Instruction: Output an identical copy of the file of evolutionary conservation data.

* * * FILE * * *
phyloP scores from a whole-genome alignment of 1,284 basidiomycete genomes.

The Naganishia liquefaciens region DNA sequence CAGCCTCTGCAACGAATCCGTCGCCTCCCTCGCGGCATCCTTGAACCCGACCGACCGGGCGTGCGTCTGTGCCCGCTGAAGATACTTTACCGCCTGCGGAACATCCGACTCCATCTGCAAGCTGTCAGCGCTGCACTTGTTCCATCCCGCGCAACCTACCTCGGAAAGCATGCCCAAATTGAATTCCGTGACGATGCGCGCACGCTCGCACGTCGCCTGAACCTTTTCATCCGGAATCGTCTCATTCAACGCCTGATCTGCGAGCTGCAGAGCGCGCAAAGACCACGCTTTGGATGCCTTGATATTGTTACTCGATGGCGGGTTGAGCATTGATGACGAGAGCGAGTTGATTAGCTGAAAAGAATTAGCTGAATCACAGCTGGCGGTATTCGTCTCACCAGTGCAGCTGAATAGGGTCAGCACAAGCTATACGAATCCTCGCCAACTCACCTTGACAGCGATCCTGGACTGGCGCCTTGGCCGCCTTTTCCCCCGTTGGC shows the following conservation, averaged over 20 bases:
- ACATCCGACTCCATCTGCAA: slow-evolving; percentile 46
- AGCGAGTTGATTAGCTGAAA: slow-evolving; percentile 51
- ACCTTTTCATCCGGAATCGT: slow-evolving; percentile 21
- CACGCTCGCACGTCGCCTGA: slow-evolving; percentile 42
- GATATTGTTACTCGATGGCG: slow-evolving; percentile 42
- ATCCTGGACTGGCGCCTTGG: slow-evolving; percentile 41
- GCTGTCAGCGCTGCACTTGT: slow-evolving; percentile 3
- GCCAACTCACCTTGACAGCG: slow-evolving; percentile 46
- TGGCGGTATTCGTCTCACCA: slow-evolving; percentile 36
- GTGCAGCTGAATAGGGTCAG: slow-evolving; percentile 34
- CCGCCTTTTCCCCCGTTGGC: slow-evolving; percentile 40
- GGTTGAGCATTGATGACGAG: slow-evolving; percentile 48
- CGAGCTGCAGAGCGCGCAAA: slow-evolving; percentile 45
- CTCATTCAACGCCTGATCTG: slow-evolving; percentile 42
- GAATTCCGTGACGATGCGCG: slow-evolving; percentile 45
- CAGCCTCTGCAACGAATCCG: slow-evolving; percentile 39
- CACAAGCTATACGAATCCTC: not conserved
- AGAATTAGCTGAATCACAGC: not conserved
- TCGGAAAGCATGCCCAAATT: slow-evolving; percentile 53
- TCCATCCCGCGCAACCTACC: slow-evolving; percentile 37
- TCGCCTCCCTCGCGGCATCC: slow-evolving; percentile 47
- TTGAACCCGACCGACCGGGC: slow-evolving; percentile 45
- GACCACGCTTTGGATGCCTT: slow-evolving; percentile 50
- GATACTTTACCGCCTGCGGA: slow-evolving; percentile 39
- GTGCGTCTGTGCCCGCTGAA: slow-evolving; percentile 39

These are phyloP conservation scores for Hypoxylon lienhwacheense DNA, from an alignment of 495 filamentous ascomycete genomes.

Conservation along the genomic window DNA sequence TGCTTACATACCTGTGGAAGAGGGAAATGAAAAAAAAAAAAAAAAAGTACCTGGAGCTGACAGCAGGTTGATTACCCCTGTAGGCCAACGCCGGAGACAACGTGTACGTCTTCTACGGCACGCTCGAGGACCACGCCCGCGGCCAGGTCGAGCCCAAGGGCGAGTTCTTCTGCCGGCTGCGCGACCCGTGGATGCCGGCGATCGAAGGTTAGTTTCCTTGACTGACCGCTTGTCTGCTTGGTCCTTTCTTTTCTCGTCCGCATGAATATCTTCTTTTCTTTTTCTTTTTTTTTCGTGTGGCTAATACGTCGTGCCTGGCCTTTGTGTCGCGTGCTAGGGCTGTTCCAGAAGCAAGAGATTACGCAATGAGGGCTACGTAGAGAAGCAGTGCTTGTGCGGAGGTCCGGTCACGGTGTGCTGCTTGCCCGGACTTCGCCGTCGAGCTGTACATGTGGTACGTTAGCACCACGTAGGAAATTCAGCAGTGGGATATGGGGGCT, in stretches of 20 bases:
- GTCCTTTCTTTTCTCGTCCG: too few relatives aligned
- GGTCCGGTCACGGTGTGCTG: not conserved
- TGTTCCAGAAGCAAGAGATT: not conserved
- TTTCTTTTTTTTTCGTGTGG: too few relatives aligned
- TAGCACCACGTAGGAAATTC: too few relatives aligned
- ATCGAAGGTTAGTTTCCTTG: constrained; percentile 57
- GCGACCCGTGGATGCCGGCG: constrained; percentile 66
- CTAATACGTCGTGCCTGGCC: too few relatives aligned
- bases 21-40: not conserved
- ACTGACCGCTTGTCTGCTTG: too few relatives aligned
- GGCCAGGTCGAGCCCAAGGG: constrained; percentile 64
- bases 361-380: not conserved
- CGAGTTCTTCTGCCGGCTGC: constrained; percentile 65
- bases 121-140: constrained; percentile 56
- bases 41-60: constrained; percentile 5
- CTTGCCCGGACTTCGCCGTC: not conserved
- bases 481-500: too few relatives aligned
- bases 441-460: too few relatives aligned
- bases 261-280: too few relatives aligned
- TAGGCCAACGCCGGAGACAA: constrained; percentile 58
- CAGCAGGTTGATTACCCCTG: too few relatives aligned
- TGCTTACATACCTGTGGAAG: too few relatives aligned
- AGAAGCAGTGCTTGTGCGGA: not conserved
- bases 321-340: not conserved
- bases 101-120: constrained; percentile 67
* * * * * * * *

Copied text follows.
phyloP scores from a whole-genome alignment of 1,284 basidiomycete genomes.

The Naganishia liquefaciens region DNA sequence CAGCCTCTGCAACGAATCCGTCGCCTCCCTCGCGGCATCCTTGAACCCGACCGACCGGGCGTGCGTCTGTGCCCGCTGAAGATACTTTACCGCCTGCGGAACATCCGACTCCATCTGCAAGCTGTCAGCGCTGCACTTGTTCCATCCCGCGCAACCTACCTCGGAAAGCATGCCCAAATTGAATTCCGTGACGATGCGCGCACGCTCGCACGTCGCCTGAACCTTTTCATCCGGAATCGTCTCATTCAACGCCTGATCTGCGAGCTGCAGAGCGCGCAAAGACCACGCTTTGGATGCCTTGATATTGTTACTCGATGGCGGGTTGAGCATTGATGACGAGAGCGAGTTGATTAGCTGAAAAGAATTAGCTGAATCACAGCTGGCGGTATTCGTCTCACCAGTGCAGCTGAATAGGGTCAGCACAAGCTATACGAATCCTCGCCAACTCACCTTGACAGCGATCCTGGACTGGCGCCTTGGCCGCCTTTTCCCCCGTTGGC shows the following conservation, averaged over 20 bases:
- ACATCCGACTCCATCTGCAA: slow-evolving; percentile 46
- AGCGAGTTGATTAGCTGAAA: slow-evolving; percentile 51
- ACCTTTTCATCCGGAATCGT: slow-evolving; percentile 21
- CACGCTCGCACGTCGCCTGA: slow-evolving; percentile 42
- GATATTGTTACTCGATGGCG: slow-evolving; percentile 42
- ATCCTGGACTGGCGCCTTGG: slow-evolving; percentile 41
- GCTGTCAGCGCTGCACTTGT: slow-evolving; percentile 3
- GCCAACTCACCTTGACAGCG: slow-evolving; percentile 46
- TGGCGGTATTCGTCTCACCA: slow-evolving; percentile 36
- GTGCAGCTGAATAGGGTCAG: slow-evolving; percentile 34
- CCGCCTTTTCCCCCGTTGGC: slow-evolving; percentile 40
- GGTTGAGCATTGATGACGAG: slow-evolving; percentile 48
- CGAGCTGCAGAGCGCGCAAA: slow-evolving; percentile 45
- CTCATTCAACGCCTGATCTG: slow-evolving; percentile 42
- GAATTCCGTGACGATGCGCG: slow-evolving; percentile 45
- CAGCCTCTGCAACGAATCCG: slow-evolving; percentile 39
- CACAAGCTATACGAATCCTC: not conserved
- AGAATTAGCTGAATCACAGC: not conserved
- TCGGAAAGCATGCCCAAATT: slow-evolving; percentile 53
- TCCATCCCGCGCAACCTACC: slow-evolving; percentile 37
- TCGCCTCCCTCGCGGCATCC: slow-evolving; percentile 47
- TTGAACCCGACCGACCGGGC: slow-evolving; percentile 45
- GACCACGCTTTGGATGCCTT: slow-evolving; percentile 50
- GATACTTTACCGCCTGCGGA: slow-evolving; percentile 39
- GTGCGTCTGTGCCCGCTGAA: slow-evolving; percentile 39

These are phyloP conservation scores for Hypoxylon lienhwacheense DNA, from an alignment of 495 filamentous ascomycete genomes.

Conservation along the genomic window DNA sequence TGCTTACATACCTGTGGAAGAGGGAAATGAAAAAAAAAAAAAAAAAGTACCTGGAGCTGACAGCAGGTTGATTACCCCTGTAGGCCAACGCCGGAGACAACGTGTACGTCTTCTACGGCACGCTCGAGGACCACGCCCGCGGCCAGGTCGAGCCCAAGGGCGAGTTCTTCTGCCGGCTGCGCGACCCGTGGATGCCGGCGATCGAAGGTTAGTTTCCTTGACTGACCGCTTGTCTGCTTGGTCCTTTCTTTTCTCGTCCGCATGAATATCTTCTTTTCTTTTTCTTTTTTTTTCGTGTGGCTAATACGTCGTGCCTGGCCTTTGTGTCGCGTGCTAGGGCTGTTCCAGAAGCAAGAGATTACGCAATGAGGGCTACGTAGAGAAGCAGTGCTTGTGCGGAGGTCCGGTCACGGTGTGCTGCTTGCCCGGACTTCGCCGTCGAGCTGTACATGTGGTACGTTAGCACCACGTAGGAAATTCAGCAGTGGGATATGGGGGCT, in stretches of 20 bases:
- GTCCTTTCTTTTCTCGTCCG: too few relatives aligned
- GGTCCGGTCACGGTGTGCTG: not conserved
- TGTTCCAGAAGCAAGAGATT: not conserved
- TTTCTTTTTTTTTCGTGTGG: too few relatives aligned
- TAGCACCACGTAGGAAATTC: too few relatives aligned
- ATCGAAGGTTAGTTTCCTTG: constrained; percentile 57
- GCGACCCGTGGATGCCGGCG: constrained; percentile 66
- CTAATACGTCGTGCCTGGCC: too few relatives aligned
- bases 21-40: not conserved
- ACTGACCGCTTGTCTGCTTG: too few relatives aligned
- GGCCAGGTCGAGCCCAAGGG: constrained; percentile 64
- bases 361-380: not conserved
- CGAGTTCTTCTGCCGGCTGC: constrained; percentile 65
- bases 121-140: constrained; percentile 56
- bases 41-60: constrained; percentile 5
- CTTGCCCGGACTTCGCCGTC: not conserved
- bases 481-500: too few relatives aligned
- bases 441-460: too few relatives aligned
- bases 261-280: too few relatives aligned
- TAGGCCAACGCCGGAGACAA: constrained; percentile 58
- CAGCAGGTTGATTACCCCTG: too few relatives aligned
- TGCTTACATACCTGTGGAAG: too few relatives aligned
- AGAAGCAGTGCTTGTGCGGA: not conserved
- bases 321-340: not conserved
- bases 101-120: constrained; percentile 67